A crystal structure you eat with! Hydroxylapatite.

What does it look like?

Red atoms are oxygen, light blue calcium, purple are phosphorus and the grey/white atoms are the hydroxyl positions.   Image generated by the VESTA (Visualisation for Electronic and STructual analysis) software http://jp-minerals.org/vesta/en/

Red atoms are oxygen, light blue calcium, purple are phosphorus and the grey/white atoms are the hydroxyl positions. Image generated by the VESTA (Visualisation for Electronic and STructual analysis) software http://jp-minerals.org/vesta/en/

What is it?

This is a mineral that you make! Hydroxylapatite (Ca10(PO4)6(OH)2) is found in your teeth and bones, and many bone replacements (like hips) are covered in this mineral. It is one of only a handful of mineral (inorganic) materials that our bodies can make.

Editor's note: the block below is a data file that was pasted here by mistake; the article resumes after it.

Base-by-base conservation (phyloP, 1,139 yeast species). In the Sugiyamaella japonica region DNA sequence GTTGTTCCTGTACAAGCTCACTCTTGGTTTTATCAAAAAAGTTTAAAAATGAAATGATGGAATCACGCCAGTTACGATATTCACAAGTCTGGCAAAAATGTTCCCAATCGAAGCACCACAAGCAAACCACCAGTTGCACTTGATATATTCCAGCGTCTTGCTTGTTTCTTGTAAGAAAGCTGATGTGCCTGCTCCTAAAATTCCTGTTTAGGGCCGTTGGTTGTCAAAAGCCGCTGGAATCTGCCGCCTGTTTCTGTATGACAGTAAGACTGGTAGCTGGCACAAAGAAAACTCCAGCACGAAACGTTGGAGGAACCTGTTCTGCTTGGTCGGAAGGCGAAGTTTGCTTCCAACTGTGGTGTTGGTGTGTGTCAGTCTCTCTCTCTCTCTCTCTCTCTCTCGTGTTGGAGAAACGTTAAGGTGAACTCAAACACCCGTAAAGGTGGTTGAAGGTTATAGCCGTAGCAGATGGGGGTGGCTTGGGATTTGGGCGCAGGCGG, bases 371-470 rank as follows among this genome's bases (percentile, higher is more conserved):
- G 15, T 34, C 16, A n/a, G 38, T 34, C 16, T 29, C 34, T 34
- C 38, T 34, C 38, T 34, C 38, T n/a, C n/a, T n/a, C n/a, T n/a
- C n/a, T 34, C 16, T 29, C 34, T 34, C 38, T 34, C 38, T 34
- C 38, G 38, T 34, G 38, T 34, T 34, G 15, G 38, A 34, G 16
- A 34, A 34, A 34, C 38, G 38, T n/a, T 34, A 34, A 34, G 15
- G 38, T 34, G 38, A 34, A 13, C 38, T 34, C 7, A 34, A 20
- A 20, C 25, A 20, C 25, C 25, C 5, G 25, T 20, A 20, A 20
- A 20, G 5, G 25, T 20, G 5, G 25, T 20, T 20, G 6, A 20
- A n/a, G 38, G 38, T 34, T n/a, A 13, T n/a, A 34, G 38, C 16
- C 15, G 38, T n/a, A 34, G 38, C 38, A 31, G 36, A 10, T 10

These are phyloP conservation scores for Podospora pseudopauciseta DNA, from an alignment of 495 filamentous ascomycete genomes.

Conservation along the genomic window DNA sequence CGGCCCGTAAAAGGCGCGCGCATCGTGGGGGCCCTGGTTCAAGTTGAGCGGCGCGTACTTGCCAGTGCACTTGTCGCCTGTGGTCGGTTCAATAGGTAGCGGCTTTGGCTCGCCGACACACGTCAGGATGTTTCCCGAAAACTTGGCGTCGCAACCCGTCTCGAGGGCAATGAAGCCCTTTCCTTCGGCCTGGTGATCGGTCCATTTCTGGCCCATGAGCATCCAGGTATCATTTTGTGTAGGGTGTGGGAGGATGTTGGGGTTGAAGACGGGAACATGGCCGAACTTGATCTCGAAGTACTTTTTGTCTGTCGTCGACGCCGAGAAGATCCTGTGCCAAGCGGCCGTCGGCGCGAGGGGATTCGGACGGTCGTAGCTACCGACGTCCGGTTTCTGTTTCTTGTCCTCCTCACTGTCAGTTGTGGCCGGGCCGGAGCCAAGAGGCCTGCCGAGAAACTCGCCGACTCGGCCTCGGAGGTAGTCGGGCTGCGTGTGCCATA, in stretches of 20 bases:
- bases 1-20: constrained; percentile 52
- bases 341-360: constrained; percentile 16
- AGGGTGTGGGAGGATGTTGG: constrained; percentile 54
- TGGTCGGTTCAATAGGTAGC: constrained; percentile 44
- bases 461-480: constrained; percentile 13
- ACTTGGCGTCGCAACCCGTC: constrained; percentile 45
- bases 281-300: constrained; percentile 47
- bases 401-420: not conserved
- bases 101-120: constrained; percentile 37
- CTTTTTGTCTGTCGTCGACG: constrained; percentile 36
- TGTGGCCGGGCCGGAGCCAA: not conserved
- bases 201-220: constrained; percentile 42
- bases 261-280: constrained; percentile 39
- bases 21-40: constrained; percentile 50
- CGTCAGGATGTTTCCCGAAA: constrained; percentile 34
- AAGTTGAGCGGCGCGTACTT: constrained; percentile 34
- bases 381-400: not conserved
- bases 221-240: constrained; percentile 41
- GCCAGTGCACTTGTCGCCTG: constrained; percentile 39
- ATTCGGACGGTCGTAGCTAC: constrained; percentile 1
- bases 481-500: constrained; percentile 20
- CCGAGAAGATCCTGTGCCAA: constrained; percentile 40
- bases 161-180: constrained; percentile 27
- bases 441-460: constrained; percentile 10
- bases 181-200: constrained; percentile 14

The enamel in our teeth is 96 % hydroxlyapatite, making it the hardest material in our bodies. However, once made we don’t regenerate tooth enamel – repairing and maintaining this is what keeps dentists in business. When looking for suitable materials to repair tooth enamel with, the understanding of the crystal structure of hydoxlyapatite has been essential. In fact, a very new study has suggested that, triggered by small electrical currents, teeth can be made to re-mineralise and repair themselves.

Where did the structure come from?

The crystal structure of hydroxlyapatite was found by Kay, Young and Posner in 1964, using a combination of x-ray diffraction and neutron diffraction (to find the hydrogen atoms). The structure we’ve drawn up is #9001233 in the open crystallographic database.

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